Monoculture shows financial, environmental costs to US

Monoculture is the cultivation of a single crop in a given area, and it allows farmers to industrialize their production systems. On the surface, it helps reduce labor costs, but monoculture can actually create more financial and environmental burdens on farms. 

Orlin Wagner/AP/File
Winter wheat grows under subdued Kansas sunshine in a farm field near Ottawa, Kan. Monoculture helps reduce labor costs, but it can actually create more financial and environmental burdens on farms.

Monoculture—the cultivation of a single crop in a given area—allows farmers to industrialize their production systems. According to the United States Department of Agriculture’s (USDA) Farm Service Agency (FSA), corn and soy make up approximately half the planted farmland in the United States, accounting for about 60 million hectares (150 million acres). Planting just one or two crops may decrease labor costs, but results in externalized environmental, social, and health costs.

According to the USDA National Resource Conservation Service (NRCS), total soil losses from erosion on agricultural land occur at about 13 tons per hectare annually, and represented about 1.56 billion tonnes (1.725 billion tons) as of 2007. In the same year, 28 percent of all cropland was eroding at rates above acceptable soil loss tolerance rates.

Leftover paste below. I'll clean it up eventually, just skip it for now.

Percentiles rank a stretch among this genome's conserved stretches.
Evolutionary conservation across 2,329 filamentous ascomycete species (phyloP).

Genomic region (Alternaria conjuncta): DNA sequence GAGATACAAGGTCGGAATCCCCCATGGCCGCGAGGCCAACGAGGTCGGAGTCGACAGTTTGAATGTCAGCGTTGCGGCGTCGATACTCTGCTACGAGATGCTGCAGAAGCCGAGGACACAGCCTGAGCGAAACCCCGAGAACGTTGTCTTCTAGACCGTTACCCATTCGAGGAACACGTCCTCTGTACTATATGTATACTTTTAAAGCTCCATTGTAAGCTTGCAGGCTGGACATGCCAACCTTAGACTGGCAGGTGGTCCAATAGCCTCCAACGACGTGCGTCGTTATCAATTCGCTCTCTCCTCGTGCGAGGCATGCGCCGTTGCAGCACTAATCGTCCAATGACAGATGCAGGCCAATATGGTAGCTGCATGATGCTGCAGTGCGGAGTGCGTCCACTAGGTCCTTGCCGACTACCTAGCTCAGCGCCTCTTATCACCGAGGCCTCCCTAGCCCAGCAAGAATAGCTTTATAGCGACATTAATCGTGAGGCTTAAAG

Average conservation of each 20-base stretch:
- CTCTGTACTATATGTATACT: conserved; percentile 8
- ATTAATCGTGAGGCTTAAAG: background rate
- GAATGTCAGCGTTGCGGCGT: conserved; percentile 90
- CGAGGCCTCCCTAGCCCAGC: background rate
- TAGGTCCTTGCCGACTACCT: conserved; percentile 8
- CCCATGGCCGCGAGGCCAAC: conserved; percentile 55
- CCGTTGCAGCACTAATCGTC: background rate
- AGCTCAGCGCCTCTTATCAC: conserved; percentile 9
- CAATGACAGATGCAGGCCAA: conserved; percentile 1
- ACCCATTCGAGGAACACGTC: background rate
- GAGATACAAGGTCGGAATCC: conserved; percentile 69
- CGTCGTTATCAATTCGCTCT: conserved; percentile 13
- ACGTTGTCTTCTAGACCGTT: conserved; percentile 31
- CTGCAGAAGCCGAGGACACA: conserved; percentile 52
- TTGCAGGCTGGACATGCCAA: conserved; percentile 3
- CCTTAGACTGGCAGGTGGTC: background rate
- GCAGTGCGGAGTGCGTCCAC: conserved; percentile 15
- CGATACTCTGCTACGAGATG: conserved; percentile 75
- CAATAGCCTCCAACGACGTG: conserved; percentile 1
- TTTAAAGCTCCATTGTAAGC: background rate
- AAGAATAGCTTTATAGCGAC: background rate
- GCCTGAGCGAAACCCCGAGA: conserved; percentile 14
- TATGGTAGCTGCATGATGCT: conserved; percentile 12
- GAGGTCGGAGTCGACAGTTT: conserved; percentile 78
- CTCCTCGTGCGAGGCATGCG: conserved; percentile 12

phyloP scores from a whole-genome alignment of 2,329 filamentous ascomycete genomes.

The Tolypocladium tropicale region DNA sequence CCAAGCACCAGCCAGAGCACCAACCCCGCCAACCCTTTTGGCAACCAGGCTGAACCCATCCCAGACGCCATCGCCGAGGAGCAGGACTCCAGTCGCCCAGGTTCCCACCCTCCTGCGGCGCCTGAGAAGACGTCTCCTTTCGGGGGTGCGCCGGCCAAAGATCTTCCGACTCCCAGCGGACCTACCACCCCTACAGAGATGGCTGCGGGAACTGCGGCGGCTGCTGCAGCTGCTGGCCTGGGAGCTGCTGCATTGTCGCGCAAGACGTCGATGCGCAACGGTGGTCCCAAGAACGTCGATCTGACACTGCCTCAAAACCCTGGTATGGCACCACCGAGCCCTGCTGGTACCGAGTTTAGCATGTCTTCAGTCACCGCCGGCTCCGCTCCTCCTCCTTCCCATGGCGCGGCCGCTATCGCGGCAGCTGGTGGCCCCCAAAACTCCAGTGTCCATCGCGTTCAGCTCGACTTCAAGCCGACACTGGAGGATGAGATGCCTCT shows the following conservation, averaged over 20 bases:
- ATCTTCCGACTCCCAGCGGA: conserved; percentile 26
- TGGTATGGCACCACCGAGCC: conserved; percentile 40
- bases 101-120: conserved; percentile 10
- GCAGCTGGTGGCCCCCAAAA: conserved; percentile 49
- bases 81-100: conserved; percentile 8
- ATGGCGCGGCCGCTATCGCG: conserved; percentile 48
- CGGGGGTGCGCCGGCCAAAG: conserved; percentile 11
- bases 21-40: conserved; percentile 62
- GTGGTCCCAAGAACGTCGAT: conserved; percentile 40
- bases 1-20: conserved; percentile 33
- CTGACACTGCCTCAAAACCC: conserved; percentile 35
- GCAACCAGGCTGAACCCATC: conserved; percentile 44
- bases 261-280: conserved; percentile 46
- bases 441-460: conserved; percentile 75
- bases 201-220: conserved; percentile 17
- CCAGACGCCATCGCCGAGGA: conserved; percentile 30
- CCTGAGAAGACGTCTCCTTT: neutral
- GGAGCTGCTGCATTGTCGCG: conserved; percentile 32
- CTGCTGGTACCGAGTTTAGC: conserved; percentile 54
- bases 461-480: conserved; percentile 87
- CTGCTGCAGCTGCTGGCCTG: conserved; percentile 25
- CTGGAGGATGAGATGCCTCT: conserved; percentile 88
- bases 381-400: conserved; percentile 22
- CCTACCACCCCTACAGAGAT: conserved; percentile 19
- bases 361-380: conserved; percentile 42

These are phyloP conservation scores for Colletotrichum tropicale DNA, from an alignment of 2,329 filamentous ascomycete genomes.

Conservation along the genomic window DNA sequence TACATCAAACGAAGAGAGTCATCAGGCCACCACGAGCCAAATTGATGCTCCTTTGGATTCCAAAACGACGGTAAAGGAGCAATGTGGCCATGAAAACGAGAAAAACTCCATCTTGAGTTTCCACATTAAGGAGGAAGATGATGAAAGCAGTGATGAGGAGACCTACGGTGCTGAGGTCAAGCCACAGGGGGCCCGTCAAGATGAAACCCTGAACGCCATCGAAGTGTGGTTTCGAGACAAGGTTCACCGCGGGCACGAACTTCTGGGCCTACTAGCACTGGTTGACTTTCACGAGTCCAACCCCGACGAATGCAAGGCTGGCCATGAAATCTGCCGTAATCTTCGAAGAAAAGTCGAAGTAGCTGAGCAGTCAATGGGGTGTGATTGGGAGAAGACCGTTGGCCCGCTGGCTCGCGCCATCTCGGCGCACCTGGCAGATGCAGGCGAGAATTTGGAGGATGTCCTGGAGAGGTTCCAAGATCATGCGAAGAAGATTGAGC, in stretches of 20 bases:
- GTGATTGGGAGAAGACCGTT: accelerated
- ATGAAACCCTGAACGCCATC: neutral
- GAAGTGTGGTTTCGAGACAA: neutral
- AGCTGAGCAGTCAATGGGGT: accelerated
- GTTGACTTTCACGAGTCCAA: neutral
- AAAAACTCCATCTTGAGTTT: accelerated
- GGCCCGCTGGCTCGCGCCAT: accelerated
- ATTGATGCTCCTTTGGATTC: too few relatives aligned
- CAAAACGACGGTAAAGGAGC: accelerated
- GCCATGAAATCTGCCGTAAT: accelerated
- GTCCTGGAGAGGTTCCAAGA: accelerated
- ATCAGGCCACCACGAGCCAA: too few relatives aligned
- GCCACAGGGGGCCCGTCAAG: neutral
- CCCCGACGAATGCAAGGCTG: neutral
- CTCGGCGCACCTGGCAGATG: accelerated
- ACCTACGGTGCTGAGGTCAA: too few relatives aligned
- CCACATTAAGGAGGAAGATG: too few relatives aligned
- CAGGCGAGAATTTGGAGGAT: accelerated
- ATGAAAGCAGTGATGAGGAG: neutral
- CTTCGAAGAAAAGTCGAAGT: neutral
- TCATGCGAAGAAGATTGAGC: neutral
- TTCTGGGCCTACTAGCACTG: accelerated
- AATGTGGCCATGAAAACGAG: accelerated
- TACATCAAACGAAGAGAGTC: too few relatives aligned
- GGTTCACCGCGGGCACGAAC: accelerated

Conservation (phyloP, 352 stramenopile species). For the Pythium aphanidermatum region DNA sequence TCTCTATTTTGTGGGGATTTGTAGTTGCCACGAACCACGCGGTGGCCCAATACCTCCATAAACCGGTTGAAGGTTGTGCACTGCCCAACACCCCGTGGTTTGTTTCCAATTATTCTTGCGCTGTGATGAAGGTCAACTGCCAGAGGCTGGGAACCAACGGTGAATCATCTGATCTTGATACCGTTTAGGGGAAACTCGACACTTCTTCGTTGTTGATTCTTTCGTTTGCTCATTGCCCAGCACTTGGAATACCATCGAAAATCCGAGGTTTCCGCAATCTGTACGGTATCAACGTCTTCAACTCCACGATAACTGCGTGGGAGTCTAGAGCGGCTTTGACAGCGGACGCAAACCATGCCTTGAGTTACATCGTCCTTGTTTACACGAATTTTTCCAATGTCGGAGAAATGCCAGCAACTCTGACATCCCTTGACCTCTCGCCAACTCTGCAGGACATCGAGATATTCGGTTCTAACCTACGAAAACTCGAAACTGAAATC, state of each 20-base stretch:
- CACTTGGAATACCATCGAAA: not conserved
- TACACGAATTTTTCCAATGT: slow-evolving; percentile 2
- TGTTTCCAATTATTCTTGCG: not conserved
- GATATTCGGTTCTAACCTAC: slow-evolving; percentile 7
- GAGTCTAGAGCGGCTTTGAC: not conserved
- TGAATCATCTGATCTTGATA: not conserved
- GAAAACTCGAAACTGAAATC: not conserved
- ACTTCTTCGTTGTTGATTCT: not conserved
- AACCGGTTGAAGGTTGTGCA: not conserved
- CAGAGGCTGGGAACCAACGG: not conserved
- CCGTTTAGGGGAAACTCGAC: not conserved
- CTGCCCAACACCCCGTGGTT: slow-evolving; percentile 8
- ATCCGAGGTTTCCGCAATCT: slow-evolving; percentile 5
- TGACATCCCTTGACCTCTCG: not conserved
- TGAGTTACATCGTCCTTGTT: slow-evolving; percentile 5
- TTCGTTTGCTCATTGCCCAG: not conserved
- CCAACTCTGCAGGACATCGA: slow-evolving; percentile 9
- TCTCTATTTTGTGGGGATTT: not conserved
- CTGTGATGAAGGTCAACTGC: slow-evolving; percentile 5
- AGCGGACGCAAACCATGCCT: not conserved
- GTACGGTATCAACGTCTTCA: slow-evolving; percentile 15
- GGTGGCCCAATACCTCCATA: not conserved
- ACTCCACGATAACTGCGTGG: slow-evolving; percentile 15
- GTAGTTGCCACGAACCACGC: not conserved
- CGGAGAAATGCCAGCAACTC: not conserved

USDA-NRCS studies estimated a loss of 1 kilogram (2.32 pounds) of nitrogen and .45 kilograms (1 pound) of phosphorus for each ton of soil eroded, costing farmers US$.63 and US$.64, respectively, in 2012. On the other hand, growers could obtain a benefit of US$4.93 per ton by improving water quality through better soil management. Diversifying farms is one way to prevent erosion and maintain soil quality.

Monoculture systems dominate the agricultural landscape of the US, contributing to a large portion of this erosion. However, the opportunities to improve adoption of conservation practices—such as cover cropping, conservation tillage, and crop rotation—within monoculture systems are huge. According to USDA-NRCS studies, the total cost of preventing .9 tonnes (one ton) of soil erosion is US$7.03 per acre, but farmers that participate can save society US$42.40 per acre in water quality improvement costs.

To grow just one or two crops on the same land, farmers rely heavily on fertilizer inputs. Patrick Holden, founding director of the Sustainable Food Trust, explained the true cost of fertilizer use at the 2015 Food Tank Summit: “One ton of ammonium nitrate costs a US farmer about US$387. The benefit to the farmer is between US$666 and US$2,666 per U.S. ton, but the negative costs—the damage to the environment, pollution, human health, depletion of natural capital—are between US$990 and US$5,172 per U.S. ton of ammonium nitrate. So in other words, if the damage done was charged to the farmer or the nitrogen fertilizer manufacturer, it would completely cancel out the business case for using it and transform agriculture all over the world, but that’s not happening.”